If you’re an existing Nylas customer actively using Microsoft accounts, you won’t be affected until the second half of 2021. At that point, you’ll need to switch over to Modern Authentication. You don’t have to wait, though. Nylas already supports Modern Authentication for Microsoft accounts (and others, like Google’s), so you can get these improved security features now. Let’s go over what that entails.

Enhance Security and Lower Maintenance with the Nylas APIs

The Nylas APIs connect your application to every email, calendar, and contacts provider in a scalable way – no maintenance required. On average, it takes over 19,000 hours and approximately $1.2M in development costs to integrate with Microsoft Exchange alone, and piling on other providers drastically increases the costs.

With Nylas, you can integrate with our modern REST API once and connect to every provider in less than 18 days. Nylas is SOC 2 certified, EU Privacy Shield certified, and employs GDPR compliant processes. Our suite of email, calendar, and contacts APIs are easier to integrate with and to maintain over time.

Refine Data Access With Nylas Authentication Scopes

Another benefit to integrating with Nylas over provider-specific APIs is authentication Scopes. By using authentication scopes, you get the benefits of:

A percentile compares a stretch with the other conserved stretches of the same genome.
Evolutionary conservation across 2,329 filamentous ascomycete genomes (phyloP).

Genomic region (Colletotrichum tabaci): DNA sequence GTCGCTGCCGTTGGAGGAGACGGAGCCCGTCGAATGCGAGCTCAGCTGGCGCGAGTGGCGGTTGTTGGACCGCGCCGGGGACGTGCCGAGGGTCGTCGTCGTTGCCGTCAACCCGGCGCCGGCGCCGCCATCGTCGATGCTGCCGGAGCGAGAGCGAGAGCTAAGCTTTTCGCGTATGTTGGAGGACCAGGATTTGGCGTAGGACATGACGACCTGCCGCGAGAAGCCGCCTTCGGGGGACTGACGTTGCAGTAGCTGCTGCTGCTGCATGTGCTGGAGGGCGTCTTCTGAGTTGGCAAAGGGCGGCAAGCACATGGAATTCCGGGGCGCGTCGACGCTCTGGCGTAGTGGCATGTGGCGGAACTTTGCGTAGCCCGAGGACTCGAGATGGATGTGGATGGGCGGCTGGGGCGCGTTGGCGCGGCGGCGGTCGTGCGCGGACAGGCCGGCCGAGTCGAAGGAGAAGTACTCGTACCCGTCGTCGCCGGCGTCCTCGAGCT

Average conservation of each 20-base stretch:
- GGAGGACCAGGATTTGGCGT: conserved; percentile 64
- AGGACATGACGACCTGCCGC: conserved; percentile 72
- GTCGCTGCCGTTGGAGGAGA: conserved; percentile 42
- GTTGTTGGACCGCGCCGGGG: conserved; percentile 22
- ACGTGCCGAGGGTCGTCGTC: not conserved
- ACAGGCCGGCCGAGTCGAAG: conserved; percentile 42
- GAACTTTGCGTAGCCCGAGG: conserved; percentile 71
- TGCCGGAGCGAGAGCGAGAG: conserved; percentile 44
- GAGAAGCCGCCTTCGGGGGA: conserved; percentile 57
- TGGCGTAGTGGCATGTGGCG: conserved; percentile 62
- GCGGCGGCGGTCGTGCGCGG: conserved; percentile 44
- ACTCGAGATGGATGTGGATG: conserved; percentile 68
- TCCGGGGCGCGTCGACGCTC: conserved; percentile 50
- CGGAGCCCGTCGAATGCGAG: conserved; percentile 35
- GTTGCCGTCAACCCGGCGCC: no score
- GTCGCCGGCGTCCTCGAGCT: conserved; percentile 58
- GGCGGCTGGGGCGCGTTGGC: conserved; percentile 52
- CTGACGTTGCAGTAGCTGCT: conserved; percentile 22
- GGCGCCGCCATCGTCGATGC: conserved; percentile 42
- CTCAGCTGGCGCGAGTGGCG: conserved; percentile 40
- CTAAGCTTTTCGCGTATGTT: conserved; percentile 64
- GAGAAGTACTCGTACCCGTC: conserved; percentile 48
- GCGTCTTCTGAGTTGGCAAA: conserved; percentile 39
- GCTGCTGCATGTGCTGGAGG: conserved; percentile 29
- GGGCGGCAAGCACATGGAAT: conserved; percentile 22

• Syncing only the data your users need
  • Enabling your users to know exactly what is being synced
  • Controlling which actions (like read, edit & send) can be performed on specific parts of your users’ data

It’s always a security best practice to only sync only what is needed, and we can help you do so with both Microsoft’s Exchange ActiveSync and Exchange Web Service protocols.

For more information on taking advantage of OAuth with Nylas, check out our OAuth Support for Office 365 Accounts resource.

Support When You Need It

Fortunately, Microsoft seems astutely aware of the impact this deprecation will have for many of their users. If you’ve got a question for them, they’re encouraging admins and users to chime in on their blog posts.

And as always, Nylas is here to help you stay connected. As the date approaches, we’ll be following up with more information on the matter. In the meantime, be sure to check out the rest of our support documentation for in-depth guides and articles. You’re always welcome to drop us a question directly with our support team as well.

About the Author

Tasia is the Director of Product Marketing at Nylas. She's passionate about communications and helping connect the world through APIs. In her free time, she writes and produces music.